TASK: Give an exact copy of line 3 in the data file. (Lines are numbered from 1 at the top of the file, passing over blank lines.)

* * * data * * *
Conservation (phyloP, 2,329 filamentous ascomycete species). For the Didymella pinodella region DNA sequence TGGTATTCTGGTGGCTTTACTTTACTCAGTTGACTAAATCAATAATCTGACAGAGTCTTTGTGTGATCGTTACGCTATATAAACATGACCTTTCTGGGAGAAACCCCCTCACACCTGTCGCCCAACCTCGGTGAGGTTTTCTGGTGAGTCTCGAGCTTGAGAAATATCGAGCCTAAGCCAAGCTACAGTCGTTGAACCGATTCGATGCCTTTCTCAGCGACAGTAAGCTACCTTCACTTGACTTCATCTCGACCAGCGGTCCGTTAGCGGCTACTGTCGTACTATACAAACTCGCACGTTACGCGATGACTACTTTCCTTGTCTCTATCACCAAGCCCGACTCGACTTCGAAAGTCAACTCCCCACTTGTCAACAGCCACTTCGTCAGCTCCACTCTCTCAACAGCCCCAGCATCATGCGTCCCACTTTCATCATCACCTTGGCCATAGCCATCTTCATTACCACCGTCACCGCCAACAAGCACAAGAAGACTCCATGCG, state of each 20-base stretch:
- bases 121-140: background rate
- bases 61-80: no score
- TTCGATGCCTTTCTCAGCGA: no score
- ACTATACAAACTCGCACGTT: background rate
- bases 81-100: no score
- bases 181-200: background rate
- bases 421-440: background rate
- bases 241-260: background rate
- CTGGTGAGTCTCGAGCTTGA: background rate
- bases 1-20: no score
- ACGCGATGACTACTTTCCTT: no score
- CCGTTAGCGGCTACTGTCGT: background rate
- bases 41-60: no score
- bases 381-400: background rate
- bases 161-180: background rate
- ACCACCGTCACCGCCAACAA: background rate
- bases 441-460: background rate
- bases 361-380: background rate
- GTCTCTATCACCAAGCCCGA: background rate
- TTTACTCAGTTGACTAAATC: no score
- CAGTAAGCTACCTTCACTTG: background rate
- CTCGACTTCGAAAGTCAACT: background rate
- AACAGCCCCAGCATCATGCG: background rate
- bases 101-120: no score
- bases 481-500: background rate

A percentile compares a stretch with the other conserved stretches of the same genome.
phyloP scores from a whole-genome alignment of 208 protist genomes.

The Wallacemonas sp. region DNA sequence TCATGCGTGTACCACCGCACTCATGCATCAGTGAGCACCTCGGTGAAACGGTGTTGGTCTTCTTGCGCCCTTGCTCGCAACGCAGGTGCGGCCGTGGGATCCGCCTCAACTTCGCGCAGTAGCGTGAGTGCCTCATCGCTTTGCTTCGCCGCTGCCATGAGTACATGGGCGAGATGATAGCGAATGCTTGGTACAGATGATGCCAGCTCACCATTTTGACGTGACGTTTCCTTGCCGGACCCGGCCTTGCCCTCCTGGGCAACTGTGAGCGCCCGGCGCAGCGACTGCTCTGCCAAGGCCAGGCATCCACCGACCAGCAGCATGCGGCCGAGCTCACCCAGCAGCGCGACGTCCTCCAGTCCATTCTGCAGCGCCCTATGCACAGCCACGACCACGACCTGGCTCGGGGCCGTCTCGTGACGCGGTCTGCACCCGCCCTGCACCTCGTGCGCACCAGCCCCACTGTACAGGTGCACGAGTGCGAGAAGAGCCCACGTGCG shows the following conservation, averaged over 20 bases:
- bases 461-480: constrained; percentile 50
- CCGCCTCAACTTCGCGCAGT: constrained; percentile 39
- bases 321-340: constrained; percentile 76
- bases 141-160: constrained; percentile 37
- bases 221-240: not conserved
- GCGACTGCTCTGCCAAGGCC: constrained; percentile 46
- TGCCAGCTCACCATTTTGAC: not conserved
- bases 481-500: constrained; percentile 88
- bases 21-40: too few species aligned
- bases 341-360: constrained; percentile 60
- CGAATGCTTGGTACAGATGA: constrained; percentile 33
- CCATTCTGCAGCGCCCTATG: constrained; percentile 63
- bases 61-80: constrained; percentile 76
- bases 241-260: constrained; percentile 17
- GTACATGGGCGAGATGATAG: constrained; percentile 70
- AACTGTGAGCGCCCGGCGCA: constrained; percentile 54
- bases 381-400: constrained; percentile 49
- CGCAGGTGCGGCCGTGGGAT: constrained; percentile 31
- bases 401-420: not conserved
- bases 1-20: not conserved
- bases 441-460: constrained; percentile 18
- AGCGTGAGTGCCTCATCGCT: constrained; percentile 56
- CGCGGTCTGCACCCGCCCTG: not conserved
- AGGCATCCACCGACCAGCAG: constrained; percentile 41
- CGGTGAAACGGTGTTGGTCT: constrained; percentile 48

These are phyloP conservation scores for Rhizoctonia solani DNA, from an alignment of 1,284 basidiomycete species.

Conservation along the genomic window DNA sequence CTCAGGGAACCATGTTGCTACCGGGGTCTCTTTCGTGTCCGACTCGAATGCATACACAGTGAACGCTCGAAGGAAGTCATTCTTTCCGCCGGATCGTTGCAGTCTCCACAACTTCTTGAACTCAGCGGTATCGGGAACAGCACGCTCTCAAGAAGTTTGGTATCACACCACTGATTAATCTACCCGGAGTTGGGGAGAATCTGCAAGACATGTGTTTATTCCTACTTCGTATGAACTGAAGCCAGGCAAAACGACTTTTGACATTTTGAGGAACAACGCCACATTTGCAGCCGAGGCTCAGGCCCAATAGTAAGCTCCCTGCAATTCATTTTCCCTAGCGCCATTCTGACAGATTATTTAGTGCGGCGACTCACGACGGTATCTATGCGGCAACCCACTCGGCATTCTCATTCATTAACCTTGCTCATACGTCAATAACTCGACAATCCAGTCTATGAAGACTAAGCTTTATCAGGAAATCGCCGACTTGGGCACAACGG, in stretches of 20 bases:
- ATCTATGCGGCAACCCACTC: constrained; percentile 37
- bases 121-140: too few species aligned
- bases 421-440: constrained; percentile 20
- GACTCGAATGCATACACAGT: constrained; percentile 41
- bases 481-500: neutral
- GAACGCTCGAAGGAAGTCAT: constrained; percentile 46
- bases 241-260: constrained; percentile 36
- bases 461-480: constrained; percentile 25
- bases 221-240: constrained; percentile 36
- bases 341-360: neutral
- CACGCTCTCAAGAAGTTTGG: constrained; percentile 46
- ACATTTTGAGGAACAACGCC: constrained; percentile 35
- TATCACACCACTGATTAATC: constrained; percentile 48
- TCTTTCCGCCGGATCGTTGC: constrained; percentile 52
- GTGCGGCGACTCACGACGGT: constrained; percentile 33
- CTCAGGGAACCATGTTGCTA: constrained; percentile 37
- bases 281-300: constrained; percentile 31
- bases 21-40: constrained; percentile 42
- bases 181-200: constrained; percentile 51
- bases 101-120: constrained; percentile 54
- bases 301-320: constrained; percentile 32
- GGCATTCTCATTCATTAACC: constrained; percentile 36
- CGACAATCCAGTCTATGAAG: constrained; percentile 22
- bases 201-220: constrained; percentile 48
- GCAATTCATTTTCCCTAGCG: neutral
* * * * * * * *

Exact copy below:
- bases 61-80: no score